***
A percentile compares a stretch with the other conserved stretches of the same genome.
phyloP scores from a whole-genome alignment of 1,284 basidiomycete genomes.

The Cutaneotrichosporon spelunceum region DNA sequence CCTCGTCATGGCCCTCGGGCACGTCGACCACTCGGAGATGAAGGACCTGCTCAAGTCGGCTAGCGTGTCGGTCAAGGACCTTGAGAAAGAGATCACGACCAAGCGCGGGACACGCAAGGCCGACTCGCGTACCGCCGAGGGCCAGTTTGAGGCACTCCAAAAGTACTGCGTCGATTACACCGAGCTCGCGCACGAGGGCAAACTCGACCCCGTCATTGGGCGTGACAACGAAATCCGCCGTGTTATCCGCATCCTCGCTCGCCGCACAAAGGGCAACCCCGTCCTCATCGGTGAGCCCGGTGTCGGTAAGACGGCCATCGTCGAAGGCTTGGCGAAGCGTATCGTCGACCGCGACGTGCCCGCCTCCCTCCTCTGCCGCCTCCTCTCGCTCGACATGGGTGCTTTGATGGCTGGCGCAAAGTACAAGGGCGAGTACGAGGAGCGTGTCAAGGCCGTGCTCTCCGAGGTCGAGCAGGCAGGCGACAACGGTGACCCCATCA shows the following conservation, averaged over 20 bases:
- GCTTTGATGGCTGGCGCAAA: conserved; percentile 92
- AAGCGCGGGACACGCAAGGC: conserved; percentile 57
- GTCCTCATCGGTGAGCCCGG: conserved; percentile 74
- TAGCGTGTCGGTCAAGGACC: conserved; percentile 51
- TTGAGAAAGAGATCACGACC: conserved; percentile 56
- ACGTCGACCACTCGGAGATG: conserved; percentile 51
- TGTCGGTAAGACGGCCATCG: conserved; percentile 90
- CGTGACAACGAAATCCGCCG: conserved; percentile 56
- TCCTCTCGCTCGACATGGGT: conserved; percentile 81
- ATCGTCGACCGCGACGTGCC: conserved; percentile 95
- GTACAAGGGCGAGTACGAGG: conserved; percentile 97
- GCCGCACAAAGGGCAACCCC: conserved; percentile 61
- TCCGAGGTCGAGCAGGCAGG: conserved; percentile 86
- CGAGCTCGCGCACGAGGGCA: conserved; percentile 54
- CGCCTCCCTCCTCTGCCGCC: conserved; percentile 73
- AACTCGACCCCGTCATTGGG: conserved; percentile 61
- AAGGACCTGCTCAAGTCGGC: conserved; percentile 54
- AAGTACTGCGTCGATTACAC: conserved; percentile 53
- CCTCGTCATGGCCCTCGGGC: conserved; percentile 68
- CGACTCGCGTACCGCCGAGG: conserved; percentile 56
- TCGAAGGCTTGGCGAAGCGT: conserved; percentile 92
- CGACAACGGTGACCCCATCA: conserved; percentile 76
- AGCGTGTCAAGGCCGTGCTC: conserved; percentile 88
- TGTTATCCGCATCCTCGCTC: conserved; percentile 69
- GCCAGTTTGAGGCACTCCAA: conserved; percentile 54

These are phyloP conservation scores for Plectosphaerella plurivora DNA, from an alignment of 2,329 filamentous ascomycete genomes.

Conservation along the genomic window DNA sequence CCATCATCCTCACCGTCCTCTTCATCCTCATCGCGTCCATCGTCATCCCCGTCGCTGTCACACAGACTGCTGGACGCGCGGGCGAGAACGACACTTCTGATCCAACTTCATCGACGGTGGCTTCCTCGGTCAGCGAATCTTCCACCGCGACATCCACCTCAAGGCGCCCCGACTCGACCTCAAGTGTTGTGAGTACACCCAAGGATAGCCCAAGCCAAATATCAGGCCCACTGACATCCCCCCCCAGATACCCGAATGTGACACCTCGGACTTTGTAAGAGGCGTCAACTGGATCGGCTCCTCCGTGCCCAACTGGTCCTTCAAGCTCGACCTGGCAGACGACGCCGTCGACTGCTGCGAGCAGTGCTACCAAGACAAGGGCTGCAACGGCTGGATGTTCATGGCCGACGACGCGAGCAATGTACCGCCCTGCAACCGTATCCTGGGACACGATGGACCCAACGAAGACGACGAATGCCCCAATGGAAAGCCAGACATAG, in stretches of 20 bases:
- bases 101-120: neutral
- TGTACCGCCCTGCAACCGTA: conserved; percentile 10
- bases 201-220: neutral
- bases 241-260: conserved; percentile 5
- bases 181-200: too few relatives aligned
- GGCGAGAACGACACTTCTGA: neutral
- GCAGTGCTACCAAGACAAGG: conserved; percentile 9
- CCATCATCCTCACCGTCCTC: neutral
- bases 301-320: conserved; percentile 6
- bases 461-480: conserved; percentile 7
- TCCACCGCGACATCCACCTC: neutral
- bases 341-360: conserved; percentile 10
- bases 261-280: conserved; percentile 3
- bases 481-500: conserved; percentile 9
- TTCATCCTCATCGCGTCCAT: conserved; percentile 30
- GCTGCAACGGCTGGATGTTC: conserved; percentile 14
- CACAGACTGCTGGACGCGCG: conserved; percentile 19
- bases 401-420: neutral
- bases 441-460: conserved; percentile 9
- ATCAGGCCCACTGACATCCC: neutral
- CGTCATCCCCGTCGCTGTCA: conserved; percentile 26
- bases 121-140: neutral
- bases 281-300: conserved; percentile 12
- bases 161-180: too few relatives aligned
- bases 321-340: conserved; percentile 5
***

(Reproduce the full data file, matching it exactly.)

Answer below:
A percentile compares a stretch with the other conserved stretches of the same genome.
phyloP scores from a whole-genome alignment of 1,284 basidiomycete genomes.

The Cutaneotrichosporon spelunceum region DNA sequence CCTCGTCATGGCCCTCGGGCACGTCGACCACTCGGAGATGAAGGACCTGCTCAAGTCGGCTAGCGTGTCGGTCAAGGACCTTGAGAAAGAGATCACGACCAAGCGCGGGACACGCAAGGCCGACTCGCGTACCGCCGAGGGCCAGTTTGAGGCACTCCAAAAGTACTGCGTCGATTACACCGAGCTCGCGCACGAGGGCAAACTCGACCCCGTCATTGGGCGTGACAACGAAATCCGCCGTGTTATCCGCATCCTCGCTCGCCGCACAAAGGGCAACCCCGTCCTCATCGGTGAGCCCGGTGTCGGTAAGACGGCCATCGTCGAAGGCTTGGCGAAGCGTATCGTCGACCGCGACGTGCCCGCCTCCCTCCTCTGCCGCCTCCTCTCGCTCGACATGGGTGCTTTGATGGCTGGCGCAAAGTACAAGGGCGAGTACGAGGAGCGTGTCAAGGCCGTGCTCTCCGAGGTCGAGCAGGCAGGCGACAACGGTGACCCCATCA shows the following conservation, averaged over 20 bases:
- GCTTTGATGGCTGGCGCAAA: conserved; percentile 92
- AAGCGCGGGACACGCAAGGC: conserved; percentile 57
- GTCCTCATCGGTGAGCCCGG: conserved; percentile 74
- TAGCGTGTCGGTCAAGGACC: conserved; percentile 51
- TTGAGAAAGAGATCACGACC: conserved; percentile 56
- ACGTCGACCACTCGGAGATG: conserved; percentile 51
- TGTCGGTAAGACGGCCATCG: conserved; percentile 90
- CGTGACAACGAAATCCGCCG: conserved; percentile 56
- TCCTCTCGCTCGACATGGGT: conserved; percentile 81
- ATCGTCGACCGCGACGTGCC: conserved; percentile 95
- GTACAAGGGCGAGTACGAGG: conserved; percentile 97
- GCCGCACAAAGGGCAACCCC: conserved; percentile 61
- TCCGAGGTCGAGCAGGCAGG: conserved; percentile 86
- CGAGCTCGCGCACGAGGGCA: conserved; percentile 54
- CGCCTCCCTCCTCTGCCGCC: conserved; percentile 73
- AACTCGACCCCGTCATTGGG: conserved; percentile 61
- AAGGACCTGCTCAAGTCGGC: conserved; percentile 54
- AAGTACTGCGTCGATTACAC: conserved; percentile 53
- CCTCGTCATGGCCCTCGGGC: conserved; percentile 68
- CGACTCGCGTACCGCCGAGG: conserved; percentile 56
- TCGAAGGCTTGGCGAAGCGT: conserved; percentile 92
- CGACAACGGTGACCCCATCA: conserved; percentile 76
- AGCGTGTCAAGGCCGTGCTC: conserved; percentile 88
- TGTTATCCGCATCCTCGCTC: conserved; percentile 69
- GCCAGTTTGAGGCACTCCAA: conserved; percentile 54

These are phyloP conservation scores for Plectosphaerella plurivora DNA, from an alignment of 2,329 filamentous ascomycete genomes.

Conservation along the genomic window DNA sequence CCATCATCCTCACCGTCCTCTTCATCCTCATCGCGTCCATCGTCATCCCCGTCGCTGTCACACAGACTGCTGGACGCGCGGGCGAGAACGACACTTCTGATCCAACTTCATCGACGGTGGCTTCCTCGGTCAGCGAATCTTCCACCGCGACATCCACCTCAAGGCGCCCCGACTCGACCTCAAGTGTTGTGAGTACACCCAAGGATAGCCCAAGCCAAATATCAGGCCCACTGACATCCCCCCCCAGATACCCGAATGTGACACCTCGGACTTTGTAAGAGGCGTCAACTGGATCGGCTCCTCCGTGCCCAACTGGTCCTTCAAGCTCGACCTGGCAGACGACGCCGTCGACTGCTGCGAGCAGTGCTACCAAGACAAGGGCTGCAACGGCTGGATGTTCATGGCCGACGACGCGAGCAATGTACCGCCCTGCAACCGTATCCTGGGACACGATGGACCCAACGAAGACGACGAATGCCCCAATGGAAAGCCAGACATAG, in stretches of 20 bases:
- bases 101-120: neutral
- TGTACCGCCCTGCAACCGTA: conserved; percentile 10
- bases 201-220: neutral
- bases 241-260: conserved; percentile 5
- bases 181-200: too few relatives aligned
- GGCGAGAACGACACTTCTGA: neutral
- GCAGTGCTACCAAGACAAGG: conserved; percentile 9
- CCATCATCCTCACCGTCCTC: neutral
- bases 301-320: conserved; percentile 6
- bases 461-480: conserved; percentile 7
- TCCACCGCGACATCCACCTC: neutral
- bases 341-360: conserved; percentile 10
- bases 261-280: conserved; percentile 3
- bases 481-500: conserved; percentile 9
- TTCATCCTCATCGCGTCCAT: conserved; percentile 30
- GCTGCAACGGCTGGATGTTC: conserved; percentile 14
- CACAGACTGCTGGACGCGCG: conserved; percentile 19
- bases 401-420: neutral
- bases 441-460: conserved; percentile 9
- ATCAGGCCCACTGACATCCC: neutral
- CGTCATCCCCGTCGCTGTCA: conserved; percentile 26
- bases 121-140: neutral
- bases 281-300: conserved; percentile 12
- bases 161-180: too few relatives aligned
- bases 321-340: conserved; percentile 5